# Uniformity of the distribution of the prime numbers on the prime residue classes (mod $m$)

Given positive integers $m$, $r$ and $n$, let $\pi(m,r,n)$ denote the number of prime numbers $p \leq n$ in the residue class $r$ (mod $m$). Further let $1 = r_1 < r_2 < \dots < r_{\varphi(m)} = m-1$ be the prime residues (mod $m$), and let $\sigma \in {\rm Sym}(\{r_1, \dots, r_{\varphi(m)}\})$ be a permutation of them. Are there always infinitely many $n \in \mathbb{N}$ such that $\pi(m,\sigma(r_1),n) < \pi(m,\sigma(r_2),n) < \dots < \pi(m,\sigma(r_{\varphi(m)}),n)$?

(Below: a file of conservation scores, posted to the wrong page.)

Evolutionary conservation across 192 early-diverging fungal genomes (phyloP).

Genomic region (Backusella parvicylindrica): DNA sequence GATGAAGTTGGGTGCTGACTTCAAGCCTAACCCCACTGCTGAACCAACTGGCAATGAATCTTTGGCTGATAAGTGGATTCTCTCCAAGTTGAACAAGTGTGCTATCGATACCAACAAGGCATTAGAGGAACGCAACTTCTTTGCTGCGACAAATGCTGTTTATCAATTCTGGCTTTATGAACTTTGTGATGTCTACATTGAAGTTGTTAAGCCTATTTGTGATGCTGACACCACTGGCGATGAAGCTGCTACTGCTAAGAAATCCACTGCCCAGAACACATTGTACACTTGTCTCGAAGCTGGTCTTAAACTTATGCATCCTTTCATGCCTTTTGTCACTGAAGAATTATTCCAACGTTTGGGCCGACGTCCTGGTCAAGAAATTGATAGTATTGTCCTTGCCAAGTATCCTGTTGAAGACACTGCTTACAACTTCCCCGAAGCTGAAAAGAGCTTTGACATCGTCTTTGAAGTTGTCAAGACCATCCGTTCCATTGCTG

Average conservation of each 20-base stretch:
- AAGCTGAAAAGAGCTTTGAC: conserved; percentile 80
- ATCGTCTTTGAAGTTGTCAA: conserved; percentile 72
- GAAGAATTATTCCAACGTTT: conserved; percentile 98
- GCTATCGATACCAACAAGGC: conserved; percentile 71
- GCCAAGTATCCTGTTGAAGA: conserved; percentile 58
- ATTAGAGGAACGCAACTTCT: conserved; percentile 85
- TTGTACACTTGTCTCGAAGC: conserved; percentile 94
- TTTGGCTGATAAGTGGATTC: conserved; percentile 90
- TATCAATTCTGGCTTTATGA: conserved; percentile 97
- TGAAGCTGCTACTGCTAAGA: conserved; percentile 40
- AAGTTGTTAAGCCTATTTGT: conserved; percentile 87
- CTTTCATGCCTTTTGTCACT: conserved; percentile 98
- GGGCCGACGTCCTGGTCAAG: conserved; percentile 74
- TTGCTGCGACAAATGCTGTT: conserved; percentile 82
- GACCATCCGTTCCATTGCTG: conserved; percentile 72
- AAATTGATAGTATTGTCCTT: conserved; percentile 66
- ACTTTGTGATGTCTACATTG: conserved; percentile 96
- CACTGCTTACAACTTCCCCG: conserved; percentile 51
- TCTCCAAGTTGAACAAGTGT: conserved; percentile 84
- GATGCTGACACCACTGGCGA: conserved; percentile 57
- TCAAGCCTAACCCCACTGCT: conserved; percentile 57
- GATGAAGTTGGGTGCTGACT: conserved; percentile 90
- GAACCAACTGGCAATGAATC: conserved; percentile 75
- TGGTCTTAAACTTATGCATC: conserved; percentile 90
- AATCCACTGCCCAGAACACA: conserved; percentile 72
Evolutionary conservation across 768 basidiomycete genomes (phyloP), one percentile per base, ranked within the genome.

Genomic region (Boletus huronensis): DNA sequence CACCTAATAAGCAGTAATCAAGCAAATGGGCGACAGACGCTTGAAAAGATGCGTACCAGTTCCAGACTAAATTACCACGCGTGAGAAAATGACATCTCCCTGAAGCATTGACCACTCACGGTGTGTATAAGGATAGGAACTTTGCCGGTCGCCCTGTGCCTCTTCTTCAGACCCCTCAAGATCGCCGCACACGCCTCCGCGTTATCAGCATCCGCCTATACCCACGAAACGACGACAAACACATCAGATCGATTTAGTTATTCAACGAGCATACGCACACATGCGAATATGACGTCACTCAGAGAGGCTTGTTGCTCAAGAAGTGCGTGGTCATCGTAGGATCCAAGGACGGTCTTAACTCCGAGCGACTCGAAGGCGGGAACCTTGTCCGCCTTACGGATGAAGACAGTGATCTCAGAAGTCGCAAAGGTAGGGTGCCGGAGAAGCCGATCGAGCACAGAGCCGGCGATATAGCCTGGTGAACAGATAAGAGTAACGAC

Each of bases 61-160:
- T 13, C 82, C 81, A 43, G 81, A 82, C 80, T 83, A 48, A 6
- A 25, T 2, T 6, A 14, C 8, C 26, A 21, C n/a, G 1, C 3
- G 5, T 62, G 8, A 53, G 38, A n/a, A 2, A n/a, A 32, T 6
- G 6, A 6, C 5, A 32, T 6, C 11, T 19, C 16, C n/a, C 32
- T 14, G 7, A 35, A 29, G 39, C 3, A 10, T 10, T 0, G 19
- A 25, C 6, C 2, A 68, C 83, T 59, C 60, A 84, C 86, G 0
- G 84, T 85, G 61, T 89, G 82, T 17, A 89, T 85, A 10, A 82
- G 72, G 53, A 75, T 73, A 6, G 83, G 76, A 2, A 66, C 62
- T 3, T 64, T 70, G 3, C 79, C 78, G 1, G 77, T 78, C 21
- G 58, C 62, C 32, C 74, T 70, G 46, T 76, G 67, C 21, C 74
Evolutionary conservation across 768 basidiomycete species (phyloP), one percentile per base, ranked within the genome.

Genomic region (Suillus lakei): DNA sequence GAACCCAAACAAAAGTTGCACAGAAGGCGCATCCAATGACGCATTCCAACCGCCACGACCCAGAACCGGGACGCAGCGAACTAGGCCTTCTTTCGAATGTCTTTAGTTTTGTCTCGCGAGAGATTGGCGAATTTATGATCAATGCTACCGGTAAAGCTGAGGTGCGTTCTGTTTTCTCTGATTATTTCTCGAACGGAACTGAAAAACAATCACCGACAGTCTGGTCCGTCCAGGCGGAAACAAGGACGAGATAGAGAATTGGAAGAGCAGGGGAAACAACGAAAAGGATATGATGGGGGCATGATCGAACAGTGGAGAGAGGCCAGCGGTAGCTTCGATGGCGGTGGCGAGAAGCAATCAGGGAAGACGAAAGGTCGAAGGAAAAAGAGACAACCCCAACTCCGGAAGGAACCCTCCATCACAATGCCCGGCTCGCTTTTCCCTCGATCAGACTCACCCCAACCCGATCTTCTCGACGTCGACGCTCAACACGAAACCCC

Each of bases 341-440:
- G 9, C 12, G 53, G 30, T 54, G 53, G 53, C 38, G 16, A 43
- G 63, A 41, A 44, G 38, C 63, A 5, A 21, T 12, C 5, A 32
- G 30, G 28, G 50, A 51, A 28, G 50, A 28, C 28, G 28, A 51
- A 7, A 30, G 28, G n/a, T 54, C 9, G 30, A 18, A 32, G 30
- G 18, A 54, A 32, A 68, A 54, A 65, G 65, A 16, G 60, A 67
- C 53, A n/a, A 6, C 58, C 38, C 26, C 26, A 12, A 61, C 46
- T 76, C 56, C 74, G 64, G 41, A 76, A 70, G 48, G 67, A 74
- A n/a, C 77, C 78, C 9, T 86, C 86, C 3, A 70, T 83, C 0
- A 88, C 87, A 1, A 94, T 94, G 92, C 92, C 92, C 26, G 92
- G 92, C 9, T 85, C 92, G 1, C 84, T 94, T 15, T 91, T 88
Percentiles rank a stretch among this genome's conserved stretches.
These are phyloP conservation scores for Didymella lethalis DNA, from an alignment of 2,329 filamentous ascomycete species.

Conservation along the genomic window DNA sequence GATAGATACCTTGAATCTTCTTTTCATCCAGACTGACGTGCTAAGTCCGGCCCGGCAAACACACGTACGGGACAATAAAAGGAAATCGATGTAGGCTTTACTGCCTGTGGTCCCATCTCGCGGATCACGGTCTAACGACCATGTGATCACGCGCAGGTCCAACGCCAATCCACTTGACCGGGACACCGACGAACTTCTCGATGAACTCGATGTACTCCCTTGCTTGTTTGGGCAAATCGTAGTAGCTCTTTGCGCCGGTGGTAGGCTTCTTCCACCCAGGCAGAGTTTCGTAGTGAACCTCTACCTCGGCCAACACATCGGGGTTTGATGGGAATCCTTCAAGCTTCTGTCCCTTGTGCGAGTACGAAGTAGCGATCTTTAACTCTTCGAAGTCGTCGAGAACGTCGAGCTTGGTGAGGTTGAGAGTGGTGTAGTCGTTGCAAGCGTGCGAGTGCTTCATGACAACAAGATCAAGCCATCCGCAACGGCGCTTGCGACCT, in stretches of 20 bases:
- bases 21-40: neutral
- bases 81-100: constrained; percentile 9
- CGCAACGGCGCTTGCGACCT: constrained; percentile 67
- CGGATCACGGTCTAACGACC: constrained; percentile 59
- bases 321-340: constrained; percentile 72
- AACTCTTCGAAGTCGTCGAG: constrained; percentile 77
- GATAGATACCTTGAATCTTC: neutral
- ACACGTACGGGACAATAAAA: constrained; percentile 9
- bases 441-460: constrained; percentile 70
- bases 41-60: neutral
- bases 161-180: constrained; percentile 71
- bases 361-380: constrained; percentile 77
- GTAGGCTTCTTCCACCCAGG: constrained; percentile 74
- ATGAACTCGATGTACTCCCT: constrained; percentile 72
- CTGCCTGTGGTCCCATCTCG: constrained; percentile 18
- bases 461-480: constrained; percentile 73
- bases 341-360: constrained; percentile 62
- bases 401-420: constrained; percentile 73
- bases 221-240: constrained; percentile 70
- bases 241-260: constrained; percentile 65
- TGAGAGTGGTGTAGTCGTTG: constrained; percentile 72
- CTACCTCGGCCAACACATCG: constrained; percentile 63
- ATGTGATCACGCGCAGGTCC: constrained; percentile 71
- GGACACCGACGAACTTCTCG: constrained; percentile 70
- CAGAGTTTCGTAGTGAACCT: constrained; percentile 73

If the answer is yes, are explicit bounds $B(m)$ known such that for every permutation $\sigma$ of the prime residues (mod $m$) there is at least one such $n$ less than $B(m)$?

If the answer is no, for which permutations $\sigma$ are there infinitely many such $n$, and for which are not?

• There is a nice survey paper related to your question here by Granville and Martin: arxiv.org/pdf/math.NT/0408319.pdf See especially the discussion of work by Rubinstein and Sarnak (1994) beginning on p. 24 and, if I am understanding your question correctly, the remarks (under suitable assumptions) at the top of p. 26, as well as the discussion thereafter. – Benjamin Dickman May 25 '14 at 13:03